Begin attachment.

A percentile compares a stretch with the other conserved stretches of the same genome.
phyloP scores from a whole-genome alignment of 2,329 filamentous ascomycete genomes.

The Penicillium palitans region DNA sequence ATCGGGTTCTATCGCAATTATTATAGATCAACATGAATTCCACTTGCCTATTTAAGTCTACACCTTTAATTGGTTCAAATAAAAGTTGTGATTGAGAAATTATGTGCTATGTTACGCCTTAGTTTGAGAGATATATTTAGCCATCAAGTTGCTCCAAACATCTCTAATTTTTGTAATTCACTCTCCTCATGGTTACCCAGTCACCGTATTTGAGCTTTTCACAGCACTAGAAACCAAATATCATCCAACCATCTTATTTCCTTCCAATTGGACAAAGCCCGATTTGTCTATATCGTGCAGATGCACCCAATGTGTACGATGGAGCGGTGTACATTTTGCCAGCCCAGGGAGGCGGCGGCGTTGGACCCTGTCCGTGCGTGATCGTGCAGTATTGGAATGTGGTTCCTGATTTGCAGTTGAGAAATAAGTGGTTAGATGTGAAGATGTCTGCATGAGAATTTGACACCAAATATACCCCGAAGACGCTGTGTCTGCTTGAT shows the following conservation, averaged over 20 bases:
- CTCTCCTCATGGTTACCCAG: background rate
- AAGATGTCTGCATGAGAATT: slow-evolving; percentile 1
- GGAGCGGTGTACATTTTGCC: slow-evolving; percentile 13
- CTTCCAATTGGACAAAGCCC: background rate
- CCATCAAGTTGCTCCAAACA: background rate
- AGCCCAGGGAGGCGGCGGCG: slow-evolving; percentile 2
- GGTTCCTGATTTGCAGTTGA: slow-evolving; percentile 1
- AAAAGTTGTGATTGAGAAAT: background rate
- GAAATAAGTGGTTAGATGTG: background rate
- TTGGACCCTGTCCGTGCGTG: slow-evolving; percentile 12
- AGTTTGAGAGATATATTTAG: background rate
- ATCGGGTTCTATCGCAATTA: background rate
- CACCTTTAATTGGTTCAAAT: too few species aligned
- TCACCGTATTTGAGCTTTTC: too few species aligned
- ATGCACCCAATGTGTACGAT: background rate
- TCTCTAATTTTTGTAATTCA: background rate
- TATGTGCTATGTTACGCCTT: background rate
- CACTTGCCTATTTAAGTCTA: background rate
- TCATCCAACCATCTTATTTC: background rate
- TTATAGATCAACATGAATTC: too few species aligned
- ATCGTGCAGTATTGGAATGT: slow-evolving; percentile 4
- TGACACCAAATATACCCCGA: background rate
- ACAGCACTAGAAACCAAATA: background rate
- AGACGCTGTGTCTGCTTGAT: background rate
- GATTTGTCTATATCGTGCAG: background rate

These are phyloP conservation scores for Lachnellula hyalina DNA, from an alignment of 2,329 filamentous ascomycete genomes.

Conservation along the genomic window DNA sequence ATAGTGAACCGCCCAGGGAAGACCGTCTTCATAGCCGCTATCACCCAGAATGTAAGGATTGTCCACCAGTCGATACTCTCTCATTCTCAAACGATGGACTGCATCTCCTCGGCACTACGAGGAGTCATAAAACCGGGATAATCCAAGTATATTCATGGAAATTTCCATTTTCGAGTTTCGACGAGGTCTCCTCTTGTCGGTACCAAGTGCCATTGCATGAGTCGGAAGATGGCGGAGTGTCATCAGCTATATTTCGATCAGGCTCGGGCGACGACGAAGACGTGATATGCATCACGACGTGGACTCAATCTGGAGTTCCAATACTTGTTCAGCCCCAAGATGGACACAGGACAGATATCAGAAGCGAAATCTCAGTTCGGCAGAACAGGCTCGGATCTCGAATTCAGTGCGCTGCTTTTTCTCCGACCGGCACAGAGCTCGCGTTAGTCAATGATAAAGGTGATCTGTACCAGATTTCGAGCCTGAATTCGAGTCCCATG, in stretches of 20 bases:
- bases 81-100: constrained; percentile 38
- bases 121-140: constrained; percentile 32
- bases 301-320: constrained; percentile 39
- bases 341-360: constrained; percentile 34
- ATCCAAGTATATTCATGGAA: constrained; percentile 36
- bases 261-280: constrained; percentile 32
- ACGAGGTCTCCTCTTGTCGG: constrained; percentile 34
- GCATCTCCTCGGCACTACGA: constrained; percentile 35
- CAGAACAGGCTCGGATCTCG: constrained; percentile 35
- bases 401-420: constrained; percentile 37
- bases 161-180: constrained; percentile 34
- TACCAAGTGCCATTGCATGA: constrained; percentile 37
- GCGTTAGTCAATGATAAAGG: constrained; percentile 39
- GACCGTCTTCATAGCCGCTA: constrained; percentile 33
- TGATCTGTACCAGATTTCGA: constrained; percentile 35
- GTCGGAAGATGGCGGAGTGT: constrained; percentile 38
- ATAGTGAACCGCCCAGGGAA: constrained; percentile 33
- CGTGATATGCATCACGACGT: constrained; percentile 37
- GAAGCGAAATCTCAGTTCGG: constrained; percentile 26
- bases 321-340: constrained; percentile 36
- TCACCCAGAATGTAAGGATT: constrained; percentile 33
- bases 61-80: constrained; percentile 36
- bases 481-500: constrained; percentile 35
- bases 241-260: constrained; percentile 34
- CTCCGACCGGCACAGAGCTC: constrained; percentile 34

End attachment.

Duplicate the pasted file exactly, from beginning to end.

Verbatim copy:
A percentile compares a stretch with the other conserved stretches of the same genome.
phyloP scores from a whole-genome alignment of 2,329 filamentous ascomycete genomes.

The Penicillium palitans region DNA sequence ATCGGGTTCTATCGCAATTATTATAGATCAACATGAATTCCACTTGCCTATTTAAGTCTACACCTTTAATTGGTTCAAATAAAAGTTGTGATTGAGAAATTATGTGCTATGTTACGCCTTAGTTTGAGAGATATATTTAGCCATCAAGTTGCTCCAAACATCTCTAATTTTTGTAATTCACTCTCCTCATGGTTACCCAGTCACCGTATTTGAGCTTTTCACAGCACTAGAAACCAAATATCATCCAACCATCTTATTTCCTTCCAATTGGACAAAGCCCGATTTGTCTATATCGTGCAGATGCACCCAATGTGTACGATGGAGCGGTGTACATTTTGCCAGCCCAGGGAGGCGGCGGCGTTGGACCCTGTCCGTGCGTGATCGTGCAGTATTGGAATGTGGTTCCTGATTTGCAGTTGAGAAATAAGTGGTTAGATGTGAAGATGTCTGCATGAGAATTTGACACCAAATATACCCCGAAGACGCTGTGTCTGCTTGAT shows the following conservation, averaged over 20 bases:
- CTCTCCTCATGGTTACCCAG: background rate
- AAGATGTCTGCATGAGAATT: slow-evolving; percentile 1
- GGAGCGGTGTACATTTTGCC: slow-evolving; percentile 13
- CTTCCAATTGGACAAAGCCC: background rate
- CCATCAAGTTGCTCCAAACA: background rate
- AGCCCAGGGAGGCGGCGGCG: slow-evolving; percentile 2
- GGTTCCTGATTTGCAGTTGA: slow-evolving; percentile 1
- AAAAGTTGTGATTGAGAAAT: background rate
- GAAATAAGTGGTTAGATGTG: background rate
- TTGGACCCTGTCCGTGCGTG: slow-evolving; percentile 12
- AGTTTGAGAGATATATTTAG: background rate
- ATCGGGTTCTATCGCAATTA: background rate
- CACCTTTAATTGGTTCAAAT: too few species aligned
- TCACCGTATTTGAGCTTTTC: too few species aligned
- ATGCACCCAATGTGTACGAT: background rate
- TCTCTAATTTTTGTAATTCA: background rate
- TATGTGCTATGTTACGCCTT: background rate
- CACTTGCCTATTTAAGTCTA: background rate
- TCATCCAACCATCTTATTTC: background rate
- TTATAGATCAACATGAATTC: too few species aligned
- ATCGTGCAGTATTGGAATGT: slow-evolving; percentile 4
- TGACACCAAATATACCCCGA: background rate
- ACAGCACTAGAAACCAAATA: background rate
- AGACGCTGTGTCTGCTTGAT: background rate
- GATTTGTCTATATCGTGCAG: background rate

These are phyloP conservation scores for Lachnellula hyalina DNA, from an alignment of 2,329 filamentous ascomycete genomes.

Conservation along the genomic window DNA sequence ATAGTGAACCGCCCAGGGAAGACCGTCTTCATAGCCGCTATCACCCAGAATGTAAGGATTGTCCACCAGTCGATACTCTCTCATTCTCAAACGATGGACTGCATCTCCTCGGCACTACGAGGAGTCATAAAACCGGGATAATCCAAGTATATTCATGGAAATTTCCATTTTCGAGTTTCGACGAGGTCTCCTCTTGTCGGTACCAAGTGCCATTGCATGAGTCGGAAGATGGCGGAGTGTCATCAGCTATATTTCGATCAGGCTCGGGCGACGACGAAGACGTGATATGCATCACGACGTGGACTCAATCTGGAGTTCCAATACTTGTTCAGCCCCAAGATGGACACAGGACAGATATCAGAAGCGAAATCTCAGTTCGGCAGAACAGGCTCGGATCTCGAATTCAGTGCGCTGCTTTTTCTCCGACCGGCACAGAGCTCGCGTTAGTCAATGATAAAGGTGATCTGTACCAGATTTCGAGCCTGAATTCGAGTCCCATG, in stretches of 20 bases:
- bases 81-100: constrained; percentile 38
- bases 121-140: constrained; percentile 32
- bases 301-320: constrained; percentile 39
- bases 341-360: constrained; percentile 34
- ATCCAAGTATATTCATGGAA: constrained; percentile 36
- bases 261-280: constrained; percentile 32
- ACGAGGTCTCCTCTTGTCGG: constrained; percentile 34
- GCATCTCCTCGGCACTACGA: constrained; percentile 35
- CAGAACAGGCTCGGATCTCG: constrained; percentile 35
- bases 401-420: constrained; percentile 37
- bases 161-180: constrained; percentile 34
- TACCAAGTGCCATTGCATGA: constrained; percentile 37
- GCGTTAGTCAATGATAAAGG: constrained; percentile 39
- GACCGTCTTCATAGCCGCTA: constrained; percentile 33
- TGATCTGTACCAGATTTCGA: constrained; percentile 35
- GTCGGAAGATGGCGGAGTGT: constrained; percentile 38
- ATAGTGAACCGCCCAGGGAA: constrained; percentile 33
- CGTGATATGCATCACGACGT: constrained; percentile 37
- GAAGCGAAATCTCAGTTCGG: constrained; percentile 26
- bases 321-340: constrained; percentile 36
- TCACCCAGAATGTAAGGATT: constrained; percentile 33
- bases 61-80: constrained; percentile 36
- bases 481-500: constrained; percentile 35
- bases 241-260: constrained; percentile 34
- CTCCGACCGGCACAGAGCTC: constrained; percentile 34